3.  Reduce the amount of meat on your plate at a meal--take more vegetables or serve a second vegetable dish.  Or make tacos with two cans of beans and only half a pound of beef.
4.  Give up one single animal product, like eggs or beef.  Apparently giving up beef alone would almost solve our climate problem, if everyone did it.  If animal misery is what you worry about most, I'd give up eggs.  Dairy cows are treated comparatively well, so if there's one thing you keep, I vote milk.
5.  Stop making whole meals out of animal products (e.g. a burger) but keep using eggs in recipes, chicken broth in soup, or cheese as a garnish.

For most of my life I've eaten vegetarian (not vegan) at breakfast and lunch because I don't like meat enough to go through the trouble of cooking it more than once a day.  And now that John is becoming Orthodox, I'm working in some vegan dinners to serve on Wednesdays and Fridays.

It happens that I love vegan dishes.  Only thing is, they're often not very satisfying.  I don't feel like I've eaten a meal.  However, I don't tend to have tofu or almonds or non-dairy milk around to replace animal products.  So I've been trying out different recipes looking for things that actually seem like a meal.

What I've found is that you need to replace meat with more than just protein.  Protein is only one of the things meat provides a meal.  Meat also provides
-umami flavor
-interesting textures

So when I'm looking to make a meal without meat, I can't just make my usual casserole and leave the meat out.  Instead, it's a more satisfying meal if I replace the meat with a number of different things, to make sure there is variety, umami, and fat in the finished meal.

For instance, I've started to make meatless chili, but just leaving the meat out makes it very dull.  So I make a more complicated chili with sweet potatoes, two kinds of beans, onions browned in oil, and bell peppers.  To ramp up the flavor, I make sure to put in plenty of cumin and a splash of lime juice.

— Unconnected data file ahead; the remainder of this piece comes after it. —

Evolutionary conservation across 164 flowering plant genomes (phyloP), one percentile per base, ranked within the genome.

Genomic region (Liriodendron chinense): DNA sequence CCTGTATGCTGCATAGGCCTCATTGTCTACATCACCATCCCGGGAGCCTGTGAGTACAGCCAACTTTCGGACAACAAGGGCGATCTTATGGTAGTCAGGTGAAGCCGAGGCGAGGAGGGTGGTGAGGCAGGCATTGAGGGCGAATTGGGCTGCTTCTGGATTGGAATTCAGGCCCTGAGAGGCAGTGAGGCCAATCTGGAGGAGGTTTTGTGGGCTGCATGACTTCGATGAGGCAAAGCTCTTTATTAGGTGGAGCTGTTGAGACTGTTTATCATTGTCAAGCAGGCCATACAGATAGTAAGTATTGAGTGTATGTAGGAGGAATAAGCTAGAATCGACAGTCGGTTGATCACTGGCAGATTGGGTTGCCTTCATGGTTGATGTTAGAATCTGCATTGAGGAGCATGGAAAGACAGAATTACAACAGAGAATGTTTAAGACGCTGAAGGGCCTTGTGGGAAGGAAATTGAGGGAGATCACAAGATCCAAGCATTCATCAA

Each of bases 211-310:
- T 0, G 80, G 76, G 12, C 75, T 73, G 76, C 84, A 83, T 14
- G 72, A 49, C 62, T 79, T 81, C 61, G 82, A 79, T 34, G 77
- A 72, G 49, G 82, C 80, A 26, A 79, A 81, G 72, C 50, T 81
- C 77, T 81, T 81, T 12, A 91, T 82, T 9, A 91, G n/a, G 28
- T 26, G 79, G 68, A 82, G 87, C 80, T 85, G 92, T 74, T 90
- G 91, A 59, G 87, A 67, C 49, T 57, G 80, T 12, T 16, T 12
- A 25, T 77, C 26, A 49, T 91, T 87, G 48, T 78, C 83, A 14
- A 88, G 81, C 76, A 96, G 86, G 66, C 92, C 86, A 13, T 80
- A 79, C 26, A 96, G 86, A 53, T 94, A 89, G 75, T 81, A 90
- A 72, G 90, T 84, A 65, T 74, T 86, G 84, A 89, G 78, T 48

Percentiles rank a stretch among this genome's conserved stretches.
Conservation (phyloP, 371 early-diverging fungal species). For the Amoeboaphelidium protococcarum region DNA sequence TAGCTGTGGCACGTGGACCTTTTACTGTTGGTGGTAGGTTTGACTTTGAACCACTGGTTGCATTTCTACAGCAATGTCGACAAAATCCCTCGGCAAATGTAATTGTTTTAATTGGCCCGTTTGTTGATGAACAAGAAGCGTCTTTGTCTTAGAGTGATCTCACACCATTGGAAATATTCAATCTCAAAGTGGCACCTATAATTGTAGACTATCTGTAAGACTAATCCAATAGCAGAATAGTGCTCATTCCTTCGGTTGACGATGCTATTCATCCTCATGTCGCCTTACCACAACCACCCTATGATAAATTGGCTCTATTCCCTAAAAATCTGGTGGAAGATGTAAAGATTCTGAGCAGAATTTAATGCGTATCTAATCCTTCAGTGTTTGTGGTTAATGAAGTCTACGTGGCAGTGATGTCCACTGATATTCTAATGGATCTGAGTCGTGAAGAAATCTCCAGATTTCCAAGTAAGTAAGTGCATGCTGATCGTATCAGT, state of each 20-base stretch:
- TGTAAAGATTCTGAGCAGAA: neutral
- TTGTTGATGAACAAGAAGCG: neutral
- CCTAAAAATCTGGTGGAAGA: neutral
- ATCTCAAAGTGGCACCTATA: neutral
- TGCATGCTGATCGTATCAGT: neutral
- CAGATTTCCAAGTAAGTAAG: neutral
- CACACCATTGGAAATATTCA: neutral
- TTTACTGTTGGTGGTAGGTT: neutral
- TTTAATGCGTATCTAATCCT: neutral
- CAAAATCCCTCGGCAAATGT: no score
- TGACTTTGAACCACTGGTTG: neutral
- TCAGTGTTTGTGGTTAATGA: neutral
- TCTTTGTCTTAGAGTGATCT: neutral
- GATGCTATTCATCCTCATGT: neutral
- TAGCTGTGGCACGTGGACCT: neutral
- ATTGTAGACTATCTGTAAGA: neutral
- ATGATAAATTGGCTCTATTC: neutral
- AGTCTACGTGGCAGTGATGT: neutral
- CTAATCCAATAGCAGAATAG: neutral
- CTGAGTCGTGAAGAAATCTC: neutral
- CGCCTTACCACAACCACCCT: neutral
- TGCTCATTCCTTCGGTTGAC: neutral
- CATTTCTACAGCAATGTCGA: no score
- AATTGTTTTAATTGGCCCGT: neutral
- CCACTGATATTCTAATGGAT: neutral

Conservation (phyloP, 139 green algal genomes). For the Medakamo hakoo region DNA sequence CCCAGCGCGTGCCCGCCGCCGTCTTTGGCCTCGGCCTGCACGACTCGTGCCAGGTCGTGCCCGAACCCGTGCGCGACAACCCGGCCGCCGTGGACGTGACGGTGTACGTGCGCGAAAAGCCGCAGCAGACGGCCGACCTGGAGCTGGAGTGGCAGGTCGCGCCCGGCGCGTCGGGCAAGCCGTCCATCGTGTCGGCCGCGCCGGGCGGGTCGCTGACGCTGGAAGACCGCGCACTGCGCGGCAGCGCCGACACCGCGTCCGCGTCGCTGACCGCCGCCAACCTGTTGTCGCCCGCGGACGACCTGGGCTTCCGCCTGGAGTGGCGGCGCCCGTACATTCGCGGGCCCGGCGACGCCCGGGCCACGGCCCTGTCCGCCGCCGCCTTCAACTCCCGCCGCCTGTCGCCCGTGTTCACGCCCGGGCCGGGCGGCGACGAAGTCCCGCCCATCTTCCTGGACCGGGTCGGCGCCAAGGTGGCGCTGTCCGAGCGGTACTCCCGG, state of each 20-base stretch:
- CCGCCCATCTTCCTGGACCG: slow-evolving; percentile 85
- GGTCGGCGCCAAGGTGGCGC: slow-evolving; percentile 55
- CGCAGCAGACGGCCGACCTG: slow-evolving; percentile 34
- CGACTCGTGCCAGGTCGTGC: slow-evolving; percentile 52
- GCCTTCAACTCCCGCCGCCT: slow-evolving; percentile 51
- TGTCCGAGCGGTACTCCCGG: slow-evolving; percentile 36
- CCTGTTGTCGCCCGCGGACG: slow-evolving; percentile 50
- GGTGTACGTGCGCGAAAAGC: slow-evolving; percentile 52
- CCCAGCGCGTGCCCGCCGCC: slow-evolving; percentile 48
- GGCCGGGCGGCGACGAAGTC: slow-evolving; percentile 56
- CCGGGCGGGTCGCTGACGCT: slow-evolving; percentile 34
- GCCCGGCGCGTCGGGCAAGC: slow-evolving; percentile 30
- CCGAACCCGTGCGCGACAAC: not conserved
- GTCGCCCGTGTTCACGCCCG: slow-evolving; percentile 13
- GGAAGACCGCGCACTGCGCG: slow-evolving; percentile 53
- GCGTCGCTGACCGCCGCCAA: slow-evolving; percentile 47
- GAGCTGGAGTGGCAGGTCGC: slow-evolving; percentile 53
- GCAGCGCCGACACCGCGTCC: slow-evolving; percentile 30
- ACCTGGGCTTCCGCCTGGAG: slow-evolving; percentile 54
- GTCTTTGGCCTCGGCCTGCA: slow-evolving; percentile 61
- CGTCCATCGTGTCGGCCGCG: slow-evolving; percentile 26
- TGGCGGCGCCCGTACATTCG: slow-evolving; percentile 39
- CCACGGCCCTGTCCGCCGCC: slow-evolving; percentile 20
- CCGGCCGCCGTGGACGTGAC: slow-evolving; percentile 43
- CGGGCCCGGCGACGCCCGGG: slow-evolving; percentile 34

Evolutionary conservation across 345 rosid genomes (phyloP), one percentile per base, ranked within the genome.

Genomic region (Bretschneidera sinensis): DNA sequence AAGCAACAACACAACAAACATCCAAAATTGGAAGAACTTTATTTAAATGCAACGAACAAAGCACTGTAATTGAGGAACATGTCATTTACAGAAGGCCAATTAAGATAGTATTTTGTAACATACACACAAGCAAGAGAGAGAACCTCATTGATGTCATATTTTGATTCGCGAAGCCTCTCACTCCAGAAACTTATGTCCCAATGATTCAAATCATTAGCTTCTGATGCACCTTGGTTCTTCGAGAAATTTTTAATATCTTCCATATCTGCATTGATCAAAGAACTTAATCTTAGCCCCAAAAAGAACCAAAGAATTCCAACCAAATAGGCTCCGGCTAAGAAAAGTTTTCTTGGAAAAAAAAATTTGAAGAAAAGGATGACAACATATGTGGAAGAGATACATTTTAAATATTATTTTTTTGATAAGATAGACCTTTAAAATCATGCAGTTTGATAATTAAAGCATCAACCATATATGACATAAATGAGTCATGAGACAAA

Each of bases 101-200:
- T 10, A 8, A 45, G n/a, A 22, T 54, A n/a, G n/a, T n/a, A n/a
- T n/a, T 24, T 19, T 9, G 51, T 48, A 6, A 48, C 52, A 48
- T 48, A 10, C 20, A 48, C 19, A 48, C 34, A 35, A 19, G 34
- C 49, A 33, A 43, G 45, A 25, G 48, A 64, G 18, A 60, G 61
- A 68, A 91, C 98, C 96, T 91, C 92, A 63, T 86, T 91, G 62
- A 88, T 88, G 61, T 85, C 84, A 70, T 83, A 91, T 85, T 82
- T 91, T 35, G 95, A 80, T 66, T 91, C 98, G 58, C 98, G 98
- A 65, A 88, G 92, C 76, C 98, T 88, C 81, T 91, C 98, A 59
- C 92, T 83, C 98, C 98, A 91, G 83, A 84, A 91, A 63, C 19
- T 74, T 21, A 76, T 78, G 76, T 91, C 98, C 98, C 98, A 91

Here are some things that I think are really good in vegan meals:
-soy sauce
-tomato paste
-fermented foods -- miso and marmite are two I'd like to try, but even sauerkraut is a nice addition
-squash of all kinds
-bread on the side -- I feel it helps round out a meal.  Foccaccia is a yummy vegan bread.
-seeds or nuts -- sunflower seeds are great on a salad, or sesame seeds on a stir-fry
-avocados.  Yum.  Like if butter were a fruit.
-anything browned, caramelized, or smoked -- that adds a lot of deliciously complex flavor
-vegetable stock.  I got some Better Than Bouillon vegetable stock the other day and it is very tasty.  Don't cook in water if you can cook in stock!

To reward you if you've come this far, a recipe!

Black Bean Soup

1/2 cup dry rice
1 can black beans
1 can diced tomatoes
1-2 bell peppers, any color
1 onion
1/2 cup frozen corn
1 quart water or stock
2-3 Tbs oil (olive is fine)
salt, garlic powder, cumin, chili powder, all to taste
splash lime juice

Cook up the onions in the oil till they're starting to brown.  Add all the other ingredients except the corn and seasonings and cook about 20 minutes, till the rice is done.  Add the corn and season to taste.  Serve with crackers or bread.

Thursday, October 11, 2018

Nobody likes vegans and prolifers


You know that joke?  "How can you tell if someone's a vegan?  Don't worry, they'll tell you."

It's kind of true.  I briefly followed a vegan online and the vegan posts were unending.  You know the kind of stuff: rude assumptions about meat eaters, references to people "forcing their children to eat rotting corpses," pictures of slaughterhouses, adorable pictures of pigs, Holocaust references.  I got tired of it and unfollowed.  It just felt extreme.

It occurred to me that this is the same kind of thing I'm used to seeing from the prolife movement: constant posts, graphic pictures, attributing evil to prochoicers, and Holocaust comparisons.  Nobody likes it; it makes them uncomfortable, but the prolifers, like vegans, just can't stop.

And it makes sense, really.  Prolifers and vegans both believe that they are witnessing a moral disaster, worse than a nuclear bomb or a genocide.  It's pretty hard to stay moderate and appealing when you legitimately think thousands or millions of morally significant beings are being murdered every day.  But the backlash comes from the same place: nobody likes to feel they are being accused of supporting a moral catastrophe.  That's why people sneer at vegans, mock their food choices, or start arguments about the health of their diet.  It's why a prolifer I know got egged outside a clinic.  It's downright offensive to accuse people of being okay with something deeply morally wrong.